Low Brass: Good term for a specific type of metalworking. Sounds like a metallurgical term doesn't it. Anyone know?

Its the working of brass musical instruments, typically those that make "low" notes such as horns, saxophones and tubas. It is quite an art. AND you think you have trouble finding blacksmithing tools? HA! These folks use a few silversmiths and jewelers tools but make the majority of their special tools. Try drawing tapered brass tubing. . .
   - guru - Tuesday, 11/11/08 00:42:59 EST

Special anvil tools.
A non-smith said to me once, "How hard could it be to make a branding iron?" I replied that to do it correctly and traditionally, it can be pretty tricky and time consuming. I have a collection of odd tools that I use for branding iron letters and characters. Our stamp stock is tapered in cross-section, so when bending that must be taken into consideration. I probably use my bridge and 'half-bridges' more than any other of my tools. I do use a my old two horned bickern for some of the work. Bending forks and hickies are often employed.
   Frank Turley - Tuesday, 11/11/08 07:29:33 EST

Ductile Iron: when I discovered my 100# TFS blacksmith anvil was ductile iron, I was a bit discouraged. None of the sites that sell these anvils actually say what the anvile is made of. They do say it is "Cast" leaving it to your imagination to think "Cast Steel". However, after several months of use, I have to say it is holding up very well. I also have an inexpensive hot cut hardy made from ductile iron and it is also holding up just fine. One of the peculiarities of ductile iron is that the effect of magnesium is only temporary. You have about 20 minutes to pour the iron after the Mg flare subsides. After that, the graphite will return to flake form and you have plain old grey iron. Most DI foundries have a timer and a horn to alert the ladleman when to stop pouring.
   quenchcrack - Tuesday, 11/11/08 08:57:06 EST

Lest we forget.
   JimG - Tuesday, 11/11/08 09:06:16 EST

My son Ben just had his beloved saxophone ruined by some fool who let a beginning apprentice use a snarling iron on the end of the tube where the mouthpiece fits, or rather, used to fit. The fool did not supervise and the apprentice did not notice that for every action there is a reaction and the snarling iron was striking not just where he wanted it to strike, but on the opposite side of the tube as well.... Result: a $5,000 mint horn now a beat-to-crap horn worth a fraction.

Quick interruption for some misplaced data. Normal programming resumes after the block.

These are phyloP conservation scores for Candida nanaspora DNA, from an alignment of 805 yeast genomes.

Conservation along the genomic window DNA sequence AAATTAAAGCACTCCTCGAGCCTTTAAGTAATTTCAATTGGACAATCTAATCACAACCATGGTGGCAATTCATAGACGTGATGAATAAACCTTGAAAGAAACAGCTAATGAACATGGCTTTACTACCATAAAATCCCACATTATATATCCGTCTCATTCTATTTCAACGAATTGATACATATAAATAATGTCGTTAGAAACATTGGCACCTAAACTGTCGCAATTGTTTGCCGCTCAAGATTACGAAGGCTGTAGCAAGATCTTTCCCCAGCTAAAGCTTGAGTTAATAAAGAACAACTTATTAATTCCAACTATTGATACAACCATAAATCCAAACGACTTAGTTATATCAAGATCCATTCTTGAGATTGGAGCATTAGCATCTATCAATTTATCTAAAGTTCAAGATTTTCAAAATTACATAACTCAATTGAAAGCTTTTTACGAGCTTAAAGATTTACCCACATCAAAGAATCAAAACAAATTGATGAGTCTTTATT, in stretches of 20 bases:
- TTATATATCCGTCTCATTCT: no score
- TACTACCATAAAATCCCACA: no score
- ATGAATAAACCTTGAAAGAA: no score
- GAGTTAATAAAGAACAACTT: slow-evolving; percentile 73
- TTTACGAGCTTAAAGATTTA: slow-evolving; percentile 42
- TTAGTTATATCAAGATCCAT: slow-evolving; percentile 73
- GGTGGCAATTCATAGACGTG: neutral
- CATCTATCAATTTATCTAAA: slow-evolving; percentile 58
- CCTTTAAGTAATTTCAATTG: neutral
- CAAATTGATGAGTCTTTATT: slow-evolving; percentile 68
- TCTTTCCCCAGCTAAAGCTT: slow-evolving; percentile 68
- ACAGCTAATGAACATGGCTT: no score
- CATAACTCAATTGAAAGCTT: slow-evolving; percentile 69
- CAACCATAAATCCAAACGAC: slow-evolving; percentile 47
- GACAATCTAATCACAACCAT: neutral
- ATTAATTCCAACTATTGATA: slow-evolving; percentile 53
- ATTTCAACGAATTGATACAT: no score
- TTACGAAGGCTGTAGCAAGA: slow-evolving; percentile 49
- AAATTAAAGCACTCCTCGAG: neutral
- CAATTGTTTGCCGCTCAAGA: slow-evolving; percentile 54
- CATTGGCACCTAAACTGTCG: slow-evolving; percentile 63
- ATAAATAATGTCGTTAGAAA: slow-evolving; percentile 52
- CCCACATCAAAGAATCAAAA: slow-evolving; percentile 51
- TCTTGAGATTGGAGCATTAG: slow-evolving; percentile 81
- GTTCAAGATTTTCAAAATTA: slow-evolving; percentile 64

Miles Undercut - Tuesday, 11/11/08 11:24:17 EST

Dear guru,
Does anyone know how to take a Bufco hand blower apart? I searched the web and couldn't find any ideas. Or, can I buy a new one somewhere?
   John - Tuesday, 11/11/08 11:37:02 EST

Miles, Try these folks Michigan Musical Instrument Service
   - guru - Tuesday, 11/11/08 11:51:00 EST

re: Ductile iron - magnesium or magnesium/cerium compunds are used to nodularize the graphite. In the foundry I spent the beginning of this year at, pouring time from treatment in the ladle to finish pour was 10 minutes - ladle size was about 1200 lbs, varied a little with the parts being poured to maximize recovery. For QC, we checked a tab poured after the last casting. If microstruture (nodularity of the graphite) was questionable we started cutting castings - last, then next to last, etc. Typical alloying elements used to increase the strength of the product were copper or nickel.
   - Gavainh - Tuesday, 11/11/08 12:35:49 EST

I remember hearing about horns being repaired by using a large magnet and a steel ball. I just googled it:

   - Dave Leppo - Tuesday, 11/11/08 12:47:12 EST


I have taken several Bufco Buffalo Blowers apart and rebuildt them. They are pretty simile and straight forward. It is very important to put the fiber washers back in the same locations or the blower will bind.

New Buffalo Forge Co. Bufco blowers are no longer offered new as the blacksmith portion and manufacturing building has been defunct for years. All contents were sold off some years back.